As a foreign exchange student, one of the primary reasons Aoi Yokomori, of Yokohama, Japan, is at Soldotna High School this year is to work on her English. Since March 11, her vocabulary has expanded to new terms she wasn't expecting to have to learn in context of her homeland -- earthquake, wave, electricity, nuclear power plant, radiation, Red Cross, revival, fundraising.
When the devastating 9.0-magnitude earthquake and resultant tidal wave hit her homeland March 11, Aoi was already cut off from her family and friends through distance. With disruptions to the power supply in Japan, she was suddenly cut off from communication, as well.
"I didn't see it by my eyes what happened, so I'm worried. When the earthquake happen I couldn't talk because the power is all gone, but later I talked to them and emailed them and they are OK," Aoi said of her family.
Yokohama is protected from tsunami waves and out of range of the damaged Fukushima nuclear power plant, but the community was not spared from damage from the quake. Aoi's family lives on the 10th floor of an apartment building.
"The shaking is a lot. So my room is really messy, Mom says," Aoi said.
"They also have not enough food, not enough water, not enough electricity. It's also hard to get there. The store, stuff is all gone from everyone wanting to buy food. We can't get enough power so trains can't run," she said.
Aoi spends her sixth period as an aide to school counselor Sara Moore, and expressed her concern for her country and a desire to help.
"They need more help for everything. I can't go there but I can send money to them. So I'm thinking, 'What I can do?' So I can collect money," Aoi said.
Moore contacted the Red Cross of Alaska and organized for Aoi to do a fundraising drive in Soldotna and to donate the money to the Red Cross, designated for relief efforts in Japan.
"When she came to me, being so far away from home you feel pretty helpless when your family is going through something. And I think she just felt like she really wanted to do something to help out," Moore said.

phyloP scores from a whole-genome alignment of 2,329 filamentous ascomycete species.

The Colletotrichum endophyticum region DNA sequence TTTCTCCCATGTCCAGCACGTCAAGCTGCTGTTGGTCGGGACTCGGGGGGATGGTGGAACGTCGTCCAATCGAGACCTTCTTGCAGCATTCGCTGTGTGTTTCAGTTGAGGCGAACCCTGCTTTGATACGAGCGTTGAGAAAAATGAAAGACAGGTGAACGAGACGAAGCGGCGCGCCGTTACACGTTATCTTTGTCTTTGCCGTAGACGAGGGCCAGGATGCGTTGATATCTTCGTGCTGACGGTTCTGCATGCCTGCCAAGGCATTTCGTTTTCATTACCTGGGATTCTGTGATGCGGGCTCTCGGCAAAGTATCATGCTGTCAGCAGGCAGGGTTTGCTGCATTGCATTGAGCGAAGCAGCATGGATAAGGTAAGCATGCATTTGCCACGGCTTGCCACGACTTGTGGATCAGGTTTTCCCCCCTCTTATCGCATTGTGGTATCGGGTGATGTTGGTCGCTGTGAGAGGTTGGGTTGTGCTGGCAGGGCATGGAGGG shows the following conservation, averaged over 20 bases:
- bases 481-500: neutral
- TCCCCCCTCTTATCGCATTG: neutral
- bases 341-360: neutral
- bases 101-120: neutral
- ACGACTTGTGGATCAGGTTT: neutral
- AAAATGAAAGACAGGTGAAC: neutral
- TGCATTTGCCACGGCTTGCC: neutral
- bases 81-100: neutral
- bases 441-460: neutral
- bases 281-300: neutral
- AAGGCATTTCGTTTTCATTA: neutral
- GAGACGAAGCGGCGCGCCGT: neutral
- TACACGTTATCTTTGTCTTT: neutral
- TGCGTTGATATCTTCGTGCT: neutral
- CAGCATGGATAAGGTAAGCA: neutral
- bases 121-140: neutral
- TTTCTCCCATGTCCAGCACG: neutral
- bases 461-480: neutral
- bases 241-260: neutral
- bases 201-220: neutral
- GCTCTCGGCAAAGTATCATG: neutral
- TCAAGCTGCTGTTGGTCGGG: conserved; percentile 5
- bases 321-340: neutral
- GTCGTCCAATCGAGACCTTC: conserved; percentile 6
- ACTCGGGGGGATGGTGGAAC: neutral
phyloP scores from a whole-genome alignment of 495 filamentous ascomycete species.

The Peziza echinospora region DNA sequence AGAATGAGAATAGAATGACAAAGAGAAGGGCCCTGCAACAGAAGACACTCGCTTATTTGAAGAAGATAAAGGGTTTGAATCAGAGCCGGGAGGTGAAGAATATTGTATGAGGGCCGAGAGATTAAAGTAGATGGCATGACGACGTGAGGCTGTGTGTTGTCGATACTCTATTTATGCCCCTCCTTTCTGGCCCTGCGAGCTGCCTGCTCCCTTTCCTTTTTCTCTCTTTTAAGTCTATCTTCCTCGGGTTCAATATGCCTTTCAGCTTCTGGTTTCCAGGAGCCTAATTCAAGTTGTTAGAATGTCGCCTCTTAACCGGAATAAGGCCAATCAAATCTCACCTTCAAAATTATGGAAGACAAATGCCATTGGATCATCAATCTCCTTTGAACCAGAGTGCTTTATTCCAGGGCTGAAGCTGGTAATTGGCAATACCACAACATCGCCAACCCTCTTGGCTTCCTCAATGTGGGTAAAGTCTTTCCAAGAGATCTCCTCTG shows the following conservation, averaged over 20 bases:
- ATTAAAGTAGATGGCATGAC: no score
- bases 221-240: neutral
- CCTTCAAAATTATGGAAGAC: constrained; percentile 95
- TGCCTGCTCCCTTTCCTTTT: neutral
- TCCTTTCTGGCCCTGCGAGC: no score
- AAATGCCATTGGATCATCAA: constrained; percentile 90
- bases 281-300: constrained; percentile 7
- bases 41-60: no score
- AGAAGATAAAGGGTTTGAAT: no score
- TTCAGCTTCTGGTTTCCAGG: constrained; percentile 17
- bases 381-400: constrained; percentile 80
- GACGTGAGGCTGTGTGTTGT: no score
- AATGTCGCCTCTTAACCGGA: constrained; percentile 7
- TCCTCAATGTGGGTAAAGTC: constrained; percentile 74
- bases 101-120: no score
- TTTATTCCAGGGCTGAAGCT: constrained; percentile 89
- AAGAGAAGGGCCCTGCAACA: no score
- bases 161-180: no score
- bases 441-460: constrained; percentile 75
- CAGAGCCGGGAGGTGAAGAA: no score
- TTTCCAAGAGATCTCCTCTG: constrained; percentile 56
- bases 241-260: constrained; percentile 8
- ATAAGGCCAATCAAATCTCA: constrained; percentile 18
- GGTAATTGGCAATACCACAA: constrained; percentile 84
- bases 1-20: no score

Aoi is the only exchange student from Japan on the central Kenai Peninsula this year, but said other Japanese exchange students throughout the United States connect through Facebook, and they are raising money to donate to Japan relief efforts, as well.
"All exchange students from Japan collect donations, that live in all the states. They are doing really well so I want to help, too," she said.
With the help of fellow exchange students and others at the school, Aoi has posters hung up around SoHi advertising the donations drive and has a collections can at the office.
She's even had to face her fear of public speaking to go to advisory classes to tell them about the drive and collect donations. She carries a piece of notebook paper with vocabulary she needs for her presentations -- earthquake, electricity, revival.
"My English not good, I don't like talking!" she said, laughing and burying her face in her hands.
But it has been worth the effort. So far she's raised more than $300.
"I'm so happy everyone helps and is worried about Japan," she said.
The drive at SoHi will continue through April, and Moore said they are thinking of ways to expand it to the community, as well. Anyone wanting to donate can do so at the SoHi office, or contact Moore at the school with fundraising suggestions.
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